For the international trade union movement and many other stakeholders, the answer lies in a strong social dialogue: the best wage is the result of negotiations. In this regard, the merits of living wages include strengthening the position of trade unions and collective bargaining. If it seems so ‘easy’ to implement living wages via collective bargaining, why is this not already taking place?
We have the choice: advancing together or stepping back individually
A series of obstacles has to be overcome to achieve living wages. In many countries with poverty wages the trade union movement is weak and the culture of effective social dialogue does not exist. The companies, for their part, fear a loss of competitiveness when engaging in wage negotiations, given the context of a harsh and merciless world market.
Given these difficulties, the various stakeholders have to stand together and drive forward joint actions so as to enforce fair wages and decent work all along the global supply chain. This idea is at the core of ACT (Action, Collaboration, Transformation), an international initiative bringing together companies, trade unions, NGOs, and governments to make the textile sector more sustainable and prepare it for future challenges. ACT is clearly taking the lead when it comes to living wages; nonetheless, the German “Textilbündnis” (textile alliance) and the Dutch “Covenant for Sustainable Garments and Textiles” also have identified this issue as being crucial for their industry.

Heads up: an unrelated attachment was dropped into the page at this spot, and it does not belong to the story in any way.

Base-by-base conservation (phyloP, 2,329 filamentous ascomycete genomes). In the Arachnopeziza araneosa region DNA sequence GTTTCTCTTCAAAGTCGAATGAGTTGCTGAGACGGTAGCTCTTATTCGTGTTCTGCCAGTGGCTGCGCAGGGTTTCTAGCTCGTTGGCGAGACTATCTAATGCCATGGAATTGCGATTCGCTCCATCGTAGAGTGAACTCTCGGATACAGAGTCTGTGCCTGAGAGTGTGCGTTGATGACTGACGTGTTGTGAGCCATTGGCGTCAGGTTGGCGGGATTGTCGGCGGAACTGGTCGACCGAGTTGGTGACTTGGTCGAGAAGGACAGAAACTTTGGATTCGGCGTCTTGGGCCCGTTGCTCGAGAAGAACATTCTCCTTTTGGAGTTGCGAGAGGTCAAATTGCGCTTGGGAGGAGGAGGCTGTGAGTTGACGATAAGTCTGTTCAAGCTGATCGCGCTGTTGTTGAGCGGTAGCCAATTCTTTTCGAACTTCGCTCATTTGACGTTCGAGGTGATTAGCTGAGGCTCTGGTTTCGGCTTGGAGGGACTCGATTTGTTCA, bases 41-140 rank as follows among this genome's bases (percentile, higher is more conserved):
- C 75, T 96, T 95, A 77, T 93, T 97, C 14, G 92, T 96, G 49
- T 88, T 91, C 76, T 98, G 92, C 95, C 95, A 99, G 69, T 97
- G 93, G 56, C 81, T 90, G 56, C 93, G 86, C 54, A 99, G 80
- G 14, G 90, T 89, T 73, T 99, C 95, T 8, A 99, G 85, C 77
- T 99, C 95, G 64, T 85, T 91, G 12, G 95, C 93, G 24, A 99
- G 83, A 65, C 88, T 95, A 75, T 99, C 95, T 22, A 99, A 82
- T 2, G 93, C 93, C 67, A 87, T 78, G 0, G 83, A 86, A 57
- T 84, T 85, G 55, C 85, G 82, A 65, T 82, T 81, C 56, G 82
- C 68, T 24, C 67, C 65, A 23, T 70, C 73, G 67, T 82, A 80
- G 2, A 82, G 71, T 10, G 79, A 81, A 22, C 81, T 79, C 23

Not a sprint, but a marathon
It is quite obvious that achieving living wages presents a tough and time-intensive task. Partners have to be gathered around one table to start discussions and, in the end, entire purchasing strategies of multinational companies have to be transformed. Hence, we must not expect results to be achieved overnight – the race for living wages is not a sprint, but a marathon. The stakeholders involved in the process have to show perseverance and tenacity. They are aware of the fears of the producing countries and suppliers they will lose their competitiveness if wages were to be considerably increased. Mitigating or even taking away these fears must be at the core of every living wage strategy.
Another important point is the relative weakness of trade unions in most of the producing countries, especially in East Asia and Africa. Broad alliances with industry-leading companies can be an efficient means to facilitate the emergence of trade unions and social dialogue through economic pressure. The market shares of these initiatives are significant: “Textilbündnis” has already reached about 50% the Dutch Covenant aims to attain 80% by 2020.
Introducing living wages is not a one-way street. It would be far from socially acceptable to let the multinationals fix the wages on their own – and legally determined minimum wages often fail to improve the situation in poor countries’ low-wage sectors either. In emerging and developing economies, minimum wages tend to be a mere political compromise in the context of tough global competition in the field of labour costs. Hence, it is very rare that these minima come close to what common definitions would call a living wage in the given country.
After all, one thing is for sure: if a decent wage cannot be found at the negotiating table, the Bangladeshi seamstresses will enforce them on the streets.